In February 2007, two unusual events placed foreign policy at the centre of Italian politics. The first concerns an open letter that the ambassadors of six of Italy’s partners in Afghanistan sent to La Repubblica. In that letter, they expressed appreciation for the role that Italy had played in the stabilisation and reconstruction of Afghanistan but at the same time urged it not to withdraw its troops. This appeal was motivated by the level of resistance of the three radical left parties within the centre-left coalition led by Prime Minister (PM) Romano Prodi to the continued funding of all military missions, especially the one in Afghanistan. The use of ‘public diplomacy’ is still an unknown practice in Italy, and therefore the letter caused a wide range of reactions.1 The more reformist parties of the ruling coalition, including the Minister of Foreign Affairs (MFA) Massimo D’Alema and the Minister of Defence (MD) Arturo Parisi, defined it as an unusual and inopportune method of conducting diplomacy. The more radical parties,

showing their anti-American sentiment, maintained that it was a way to condition domestic politics in a sovereign country. Finally, the parties in the centre-right opposition took the opportunity to denounce Italy’s loss of all credibility in the eyes of its traditional partners. The second episode is related to the resignation of PM Prodi after his

cabinet lost a critical vote in the Senate over foreign policy. While most and notably international observers were not surprised by a new governmental crisis, a resignation directly linked to foreign policy was a novelty. When MFA D’Alema presented the broad lines of Italy’s foreign policy, confirming both the prosecution of the mission in Afghanistan and the expansion of a US military base in Vicenza, a few dissidents from the extreme left declined to vote. In the debate, not surprisingly, no acknowledgement was made of the somewhat timid attempts by the centre-left coalition to reverse the disappointing trends in Italian development policy over the previous decade. These two events offer a number of elements for reflection on the status of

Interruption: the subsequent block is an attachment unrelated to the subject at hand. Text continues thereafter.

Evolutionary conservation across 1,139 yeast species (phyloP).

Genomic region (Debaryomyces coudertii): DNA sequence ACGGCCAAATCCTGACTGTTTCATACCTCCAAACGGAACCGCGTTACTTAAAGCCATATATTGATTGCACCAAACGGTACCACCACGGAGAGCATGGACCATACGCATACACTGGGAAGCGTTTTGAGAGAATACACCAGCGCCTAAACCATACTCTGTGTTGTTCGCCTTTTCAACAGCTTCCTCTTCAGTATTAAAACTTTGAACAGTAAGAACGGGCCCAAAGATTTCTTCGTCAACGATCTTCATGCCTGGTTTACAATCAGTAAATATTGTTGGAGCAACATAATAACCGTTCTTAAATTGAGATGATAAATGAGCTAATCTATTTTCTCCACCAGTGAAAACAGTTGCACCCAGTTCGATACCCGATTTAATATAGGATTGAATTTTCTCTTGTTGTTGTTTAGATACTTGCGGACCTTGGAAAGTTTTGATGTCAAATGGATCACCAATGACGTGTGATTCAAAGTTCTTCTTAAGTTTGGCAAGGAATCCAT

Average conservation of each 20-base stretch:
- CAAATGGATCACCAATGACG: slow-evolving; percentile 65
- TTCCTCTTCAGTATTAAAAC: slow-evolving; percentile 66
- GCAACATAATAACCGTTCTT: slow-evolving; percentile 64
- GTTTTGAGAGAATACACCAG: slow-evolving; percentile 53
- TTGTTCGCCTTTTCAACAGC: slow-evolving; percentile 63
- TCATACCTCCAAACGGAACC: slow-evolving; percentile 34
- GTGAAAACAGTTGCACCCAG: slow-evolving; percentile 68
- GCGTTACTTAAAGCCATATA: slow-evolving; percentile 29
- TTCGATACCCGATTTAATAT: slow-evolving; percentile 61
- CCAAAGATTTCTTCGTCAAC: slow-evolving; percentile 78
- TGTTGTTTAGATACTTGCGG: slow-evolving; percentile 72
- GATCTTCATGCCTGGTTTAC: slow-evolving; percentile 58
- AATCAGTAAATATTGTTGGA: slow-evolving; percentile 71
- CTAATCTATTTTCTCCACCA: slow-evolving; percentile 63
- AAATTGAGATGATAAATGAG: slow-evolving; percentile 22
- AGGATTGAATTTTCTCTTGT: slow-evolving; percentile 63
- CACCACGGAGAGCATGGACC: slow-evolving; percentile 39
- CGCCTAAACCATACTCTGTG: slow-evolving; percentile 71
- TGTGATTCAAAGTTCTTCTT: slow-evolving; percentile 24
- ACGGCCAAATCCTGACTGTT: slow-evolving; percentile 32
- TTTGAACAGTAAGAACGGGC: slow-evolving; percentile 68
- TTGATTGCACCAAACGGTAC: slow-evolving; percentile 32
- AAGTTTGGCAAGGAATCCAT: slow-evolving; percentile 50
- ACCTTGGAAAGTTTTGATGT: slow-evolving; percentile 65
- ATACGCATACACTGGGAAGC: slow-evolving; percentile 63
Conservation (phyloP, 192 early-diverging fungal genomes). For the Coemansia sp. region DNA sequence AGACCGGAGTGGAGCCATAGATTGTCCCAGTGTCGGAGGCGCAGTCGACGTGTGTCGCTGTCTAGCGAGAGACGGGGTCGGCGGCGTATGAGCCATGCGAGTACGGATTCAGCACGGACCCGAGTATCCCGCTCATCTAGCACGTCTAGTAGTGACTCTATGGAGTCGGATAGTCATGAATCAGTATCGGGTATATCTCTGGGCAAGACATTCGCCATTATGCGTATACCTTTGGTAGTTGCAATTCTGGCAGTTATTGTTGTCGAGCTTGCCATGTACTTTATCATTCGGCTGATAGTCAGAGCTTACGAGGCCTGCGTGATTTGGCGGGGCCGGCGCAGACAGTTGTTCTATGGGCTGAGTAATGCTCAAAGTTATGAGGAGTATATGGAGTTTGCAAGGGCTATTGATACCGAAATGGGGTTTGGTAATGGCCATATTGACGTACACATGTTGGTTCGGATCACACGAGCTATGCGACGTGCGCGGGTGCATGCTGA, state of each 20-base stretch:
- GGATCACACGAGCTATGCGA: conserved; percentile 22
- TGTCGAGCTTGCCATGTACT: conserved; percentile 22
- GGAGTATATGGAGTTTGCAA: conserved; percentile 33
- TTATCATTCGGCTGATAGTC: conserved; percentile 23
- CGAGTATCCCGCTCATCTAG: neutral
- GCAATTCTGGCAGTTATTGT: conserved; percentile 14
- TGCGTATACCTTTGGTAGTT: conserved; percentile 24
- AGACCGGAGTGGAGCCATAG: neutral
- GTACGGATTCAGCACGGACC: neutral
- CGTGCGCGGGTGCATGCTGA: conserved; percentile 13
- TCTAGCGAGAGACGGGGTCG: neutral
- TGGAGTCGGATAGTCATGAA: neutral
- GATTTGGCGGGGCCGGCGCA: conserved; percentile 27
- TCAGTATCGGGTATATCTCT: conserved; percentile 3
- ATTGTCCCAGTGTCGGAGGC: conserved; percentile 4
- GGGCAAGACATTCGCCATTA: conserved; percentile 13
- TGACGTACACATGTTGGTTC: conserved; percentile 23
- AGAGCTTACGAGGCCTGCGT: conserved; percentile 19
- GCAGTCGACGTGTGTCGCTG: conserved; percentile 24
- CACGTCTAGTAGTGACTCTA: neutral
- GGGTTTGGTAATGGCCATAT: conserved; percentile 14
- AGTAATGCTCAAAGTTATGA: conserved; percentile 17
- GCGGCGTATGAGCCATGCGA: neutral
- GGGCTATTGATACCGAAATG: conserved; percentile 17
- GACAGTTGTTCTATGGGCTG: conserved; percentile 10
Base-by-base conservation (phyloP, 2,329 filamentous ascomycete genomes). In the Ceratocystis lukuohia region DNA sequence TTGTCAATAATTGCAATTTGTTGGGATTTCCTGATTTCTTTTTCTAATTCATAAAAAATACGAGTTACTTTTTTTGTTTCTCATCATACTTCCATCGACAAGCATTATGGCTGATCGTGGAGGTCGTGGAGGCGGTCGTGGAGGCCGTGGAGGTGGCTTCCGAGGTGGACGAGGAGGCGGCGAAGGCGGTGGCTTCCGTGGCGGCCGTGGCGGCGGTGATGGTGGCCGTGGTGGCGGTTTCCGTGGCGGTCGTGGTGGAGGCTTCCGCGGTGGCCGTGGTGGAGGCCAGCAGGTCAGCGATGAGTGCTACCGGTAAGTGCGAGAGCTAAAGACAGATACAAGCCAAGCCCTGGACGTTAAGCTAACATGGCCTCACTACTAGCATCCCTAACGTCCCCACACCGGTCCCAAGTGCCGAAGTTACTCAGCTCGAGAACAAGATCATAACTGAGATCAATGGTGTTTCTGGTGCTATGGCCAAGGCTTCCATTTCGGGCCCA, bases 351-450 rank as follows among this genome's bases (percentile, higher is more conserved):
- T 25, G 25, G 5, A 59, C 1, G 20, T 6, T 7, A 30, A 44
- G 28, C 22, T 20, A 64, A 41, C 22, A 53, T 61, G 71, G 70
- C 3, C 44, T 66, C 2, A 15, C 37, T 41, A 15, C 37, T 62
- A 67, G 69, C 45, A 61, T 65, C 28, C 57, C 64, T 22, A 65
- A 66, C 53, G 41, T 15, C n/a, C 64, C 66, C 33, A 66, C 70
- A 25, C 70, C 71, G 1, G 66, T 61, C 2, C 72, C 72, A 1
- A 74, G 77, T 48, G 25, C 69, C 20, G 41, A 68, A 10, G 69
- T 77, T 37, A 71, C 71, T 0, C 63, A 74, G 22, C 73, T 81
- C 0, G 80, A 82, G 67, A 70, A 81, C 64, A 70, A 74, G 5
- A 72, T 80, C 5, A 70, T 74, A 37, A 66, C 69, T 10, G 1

Italy’s external relations: new assertiveness in the international arena, political fragmentation, politicisation of foreign policy, low profile of development policy. To analyse these phenomena, this article starts from the ‘dual crisis’ in the early 1990s – i.e. the end of the Cold War, the end of the First Republic – and makes three main arguments.2 First, despite various examples of bipartisan consensus, there are fundamental differences in the way the centre-right and centre-left coalitions pursue foreign policy goals (i.e. neo-Atlanticism and pragmatic bilateralism for the centre-right; neoEuropeanism and effective multilateralism for the centre-left). Second, the increased fragmentation of the political system and the re-politicisation of foreign policy have resulted in a number of quarrels within the two coalitions. Third, the trajectory of Italy’s development policy is the opposite of that of its foreign policy: rising activism during the Cold War, declining interest since the early 1990s. Italy is one of the largest donors in terms of volume of aid – though only in absolute terms – yet it has faced a bipartisan failure in its relations with the developing world. The article is divided into three broad sections. The first section sketches

the debate on the link between foreign and development policy and domestic politics, focusing in particular on the role of partisan politics. The second section discusses the evolution of foreign policy over the past decade. It analyses a number of key choices, such as the missions in Albania and Kosovo during the centre-left government (1996-2001), the decision to support the US after the tragic events of September 2001 during the centreright government (2001-06) and the mission in Lebanon during the new centre-left government (2006-). The third section concentrates on development policy. Following a short overview of how Italy became a substantial donor in the 1980s, it explores the declining trends in foreign aid caused by the political scandals and the budget deficits in the 1990s.